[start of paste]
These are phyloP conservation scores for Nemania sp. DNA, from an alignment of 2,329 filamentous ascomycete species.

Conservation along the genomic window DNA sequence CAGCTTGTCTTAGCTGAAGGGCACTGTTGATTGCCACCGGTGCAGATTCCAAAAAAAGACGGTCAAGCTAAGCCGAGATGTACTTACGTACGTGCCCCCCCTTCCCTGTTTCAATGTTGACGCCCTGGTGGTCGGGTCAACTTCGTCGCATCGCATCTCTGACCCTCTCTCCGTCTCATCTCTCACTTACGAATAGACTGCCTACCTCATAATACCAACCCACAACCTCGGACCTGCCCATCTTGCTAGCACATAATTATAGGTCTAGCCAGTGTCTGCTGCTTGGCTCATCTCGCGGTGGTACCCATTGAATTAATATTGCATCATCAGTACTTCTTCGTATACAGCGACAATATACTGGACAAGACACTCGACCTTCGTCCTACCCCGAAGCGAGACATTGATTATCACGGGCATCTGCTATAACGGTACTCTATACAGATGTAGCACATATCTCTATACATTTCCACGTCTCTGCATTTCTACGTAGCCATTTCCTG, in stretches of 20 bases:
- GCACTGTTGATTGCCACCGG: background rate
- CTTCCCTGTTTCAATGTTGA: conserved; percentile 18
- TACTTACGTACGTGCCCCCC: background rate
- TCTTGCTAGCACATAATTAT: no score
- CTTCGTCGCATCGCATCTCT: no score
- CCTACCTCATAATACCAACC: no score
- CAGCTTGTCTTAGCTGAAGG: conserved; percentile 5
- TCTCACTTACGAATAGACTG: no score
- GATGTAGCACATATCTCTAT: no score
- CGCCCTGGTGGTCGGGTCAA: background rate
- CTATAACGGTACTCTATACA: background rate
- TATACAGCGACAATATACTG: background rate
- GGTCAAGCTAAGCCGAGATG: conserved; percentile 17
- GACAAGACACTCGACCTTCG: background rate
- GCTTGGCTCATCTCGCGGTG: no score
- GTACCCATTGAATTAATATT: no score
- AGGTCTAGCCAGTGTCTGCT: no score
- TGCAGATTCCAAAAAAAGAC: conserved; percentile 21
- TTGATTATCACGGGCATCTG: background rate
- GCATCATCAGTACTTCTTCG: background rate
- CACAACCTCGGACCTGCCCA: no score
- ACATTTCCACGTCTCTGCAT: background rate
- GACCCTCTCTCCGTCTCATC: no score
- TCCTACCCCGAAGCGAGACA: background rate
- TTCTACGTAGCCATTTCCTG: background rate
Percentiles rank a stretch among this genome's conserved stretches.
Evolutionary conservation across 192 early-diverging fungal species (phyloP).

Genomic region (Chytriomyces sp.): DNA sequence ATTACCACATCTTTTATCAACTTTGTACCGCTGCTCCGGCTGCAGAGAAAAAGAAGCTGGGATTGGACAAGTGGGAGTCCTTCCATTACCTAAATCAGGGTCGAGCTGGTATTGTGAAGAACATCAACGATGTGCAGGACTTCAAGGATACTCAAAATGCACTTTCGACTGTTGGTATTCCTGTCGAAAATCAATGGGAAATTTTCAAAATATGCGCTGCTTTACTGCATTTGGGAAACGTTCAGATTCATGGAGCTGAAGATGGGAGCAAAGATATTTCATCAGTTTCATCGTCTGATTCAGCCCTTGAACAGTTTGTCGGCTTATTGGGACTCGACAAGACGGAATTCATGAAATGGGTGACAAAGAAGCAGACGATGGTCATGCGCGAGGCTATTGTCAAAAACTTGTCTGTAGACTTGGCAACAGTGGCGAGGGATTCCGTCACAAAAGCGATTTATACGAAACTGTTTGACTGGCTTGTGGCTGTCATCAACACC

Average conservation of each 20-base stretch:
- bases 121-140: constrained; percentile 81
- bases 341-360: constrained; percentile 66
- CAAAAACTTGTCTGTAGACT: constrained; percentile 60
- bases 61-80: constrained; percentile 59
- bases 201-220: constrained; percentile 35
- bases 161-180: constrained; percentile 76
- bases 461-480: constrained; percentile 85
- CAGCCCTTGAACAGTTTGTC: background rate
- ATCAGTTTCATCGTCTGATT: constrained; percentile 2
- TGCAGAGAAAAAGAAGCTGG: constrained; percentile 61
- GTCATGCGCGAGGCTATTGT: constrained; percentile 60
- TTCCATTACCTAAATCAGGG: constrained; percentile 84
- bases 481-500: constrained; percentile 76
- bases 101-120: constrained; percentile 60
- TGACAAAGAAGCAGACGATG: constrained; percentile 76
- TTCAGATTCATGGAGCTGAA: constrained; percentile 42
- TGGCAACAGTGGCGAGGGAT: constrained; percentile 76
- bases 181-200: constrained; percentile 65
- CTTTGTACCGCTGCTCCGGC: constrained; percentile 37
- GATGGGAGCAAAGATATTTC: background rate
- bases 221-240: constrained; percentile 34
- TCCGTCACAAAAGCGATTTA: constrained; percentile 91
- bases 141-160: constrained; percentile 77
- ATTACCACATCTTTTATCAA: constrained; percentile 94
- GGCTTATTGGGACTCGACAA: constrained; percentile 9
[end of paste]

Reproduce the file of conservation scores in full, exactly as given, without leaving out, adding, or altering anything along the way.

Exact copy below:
These are phyloP conservation scores for Nemania sp. DNA, from an alignment of 2,329 filamentous ascomycete species.

Conservation along the genomic window DNA sequence CAGCTTGTCTTAGCTGAAGGGCACTGTTGATTGCCACCGGTGCAGATTCCAAAAAAAGACGGTCAAGCTAAGCCGAGATGTACTTACGTACGTGCCCCCCCTTCCCTGTTTCAATGTTGACGCCCTGGTGGTCGGGTCAACTTCGTCGCATCGCATCTCTGACCCTCTCTCCGTCTCATCTCTCACTTACGAATAGACTGCCTACCTCATAATACCAACCCACAACCTCGGACCTGCCCATCTTGCTAGCACATAATTATAGGTCTAGCCAGTGTCTGCTGCTTGGCTCATCTCGCGGTGGTACCCATTGAATTAATATTGCATCATCAGTACTTCTTCGTATACAGCGACAATATACTGGACAAGACACTCGACCTTCGTCCTACCCCGAAGCGAGACATTGATTATCACGGGCATCTGCTATAACGGTACTCTATACAGATGTAGCACATATCTCTATACATTTCCACGTCTCTGCATTTCTACGTAGCCATTTCCTG, in stretches of 20 bases:
- GCACTGTTGATTGCCACCGG: background rate
- CTTCCCTGTTTCAATGTTGA: conserved; percentile 18
- TACTTACGTACGTGCCCCCC: background rate
- TCTTGCTAGCACATAATTAT: no score
- CTTCGTCGCATCGCATCTCT: no score
- CCTACCTCATAATACCAACC: no score
- CAGCTTGTCTTAGCTGAAGG: conserved; percentile 5
- TCTCACTTACGAATAGACTG: no score
- GATGTAGCACATATCTCTAT: no score
- CGCCCTGGTGGTCGGGTCAA: background rate
- CTATAACGGTACTCTATACA: background rate
- TATACAGCGACAATATACTG: background rate
- GGTCAAGCTAAGCCGAGATG: conserved; percentile 17
- GACAAGACACTCGACCTTCG: background rate
- GCTTGGCTCATCTCGCGGTG: no score
- GTACCCATTGAATTAATATT: no score
- AGGTCTAGCCAGTGTCTGCT: no score
- TGCAGATTCCAAAAAAAGAC: conserved; percentile 21
- TTGATTATCACGGGCATCTG: background rate
- GCATCATCAGTACTTCTTCG: background rate
- CACAACCTCGGACCTGCCCA: no score
- ACATTTCCACGTCTCTGCAT: background rate
- GACCCTCTCTCCGTCTCATC: no score
- TCCTACCCCGAAGCGAGACA: background rate
- TTCTACGTAGCCATTTCCTG: background rate
Percentiles rank a stretch among this genome's conserved stretches.
Evolutionary conservation across 192 early-diverging fungal species (phyloP).

Genomic region (Chytriomyces sp.): DNA sequence ATTACCACATCTTTTATCAACTTTGTACCGCTGCTCCGGCTGCAGAGAAAAAGAAGCTGGGATTGGACAAGTGGGAGTCCTTCCATTACCTAAATCAGGGTCGAGCTGGTATTGTGAAGAACATCAACGATGTGCAGGACTTCAAGGATACTCAAAATGCACTTTCGACTGTTGGTATTCCTGTCGAAAATCAATGGGAAATTTTCAAAATATGCGCTGCTTTACTGCATTTGGGAAACGTTCAGATTCATGGAGCTGAAGATGGGAGCAAAGATATTTCATCAGTTTCATCGTCTGATTCAGCCCTTGAACAGTTTGTCGGCTTATTGGGACTCGACAAGACGGAATTCATGAAATGGGTGACAAAGAAGCAGACGATGGTCATGCGCGAGGCTATTGTCAAAAACTTGTCTGTAGACTTGGCAACAGTGGCGAGGGATTCCGTCACAAAAGCGATTTATACGAAACTGTTTGACTGGCTTGTGGCTGTCATCAACACC

Average conservation of each 20-base stretch:
- bases 121-140: constrained; percentile 81
- bases 341-360: constrained; percentile 66
- CAAAAACTTGTCTGTAGACT: constrained; percentile 60
- bases 61-80: constrained; percentile 59
- bases 201-220: constrained; percentile 35
- bases 161-180: constrained; percentile 76
- bases 461-480: constrained; percentile 85
- CAGCCCTTGAACAGTTTGTC: background rate
- ATCAGTTTCATCGTCTGATT: constrained; percentile 2
- TGCAGAGAAAAAGAAGCTGG: constrained; percentile 61
- GTCATGCGCGAGGCTATTGT: constrained; percentile 60
- TTCCATTACCTAAATCAGGG: constrained; percentile 84
- bases 481-500: constrained; percentile 76
- bases 101-120: constrained; percentile 60
- TGACAAAGAAGCAGACGATG: constrained; percentile 76
- TTCAGATTCATGGAGCTGAA: constrained; percentile 42
- TGGCAACAGTGGCGAGGGAT: constrained; percentile 76
- bases 181-200: constrained; percentile 65
- CTTTGTACCGCTGCTCCGGC: constrained; percentile 37
- GATGGGAGCAAAGATATTTC: background rate
- bases 221-240: constrained; percentile 34
- TCCGTCACAAAAGCGATTTA: constrained; percentile 91
- bases 141-160: constrained; percentile 77
- ATTACCACATCTTTTATCAA: constrained; percentile 94
- GGCTTATTGGGACTCGACAA: constrained; percentile 9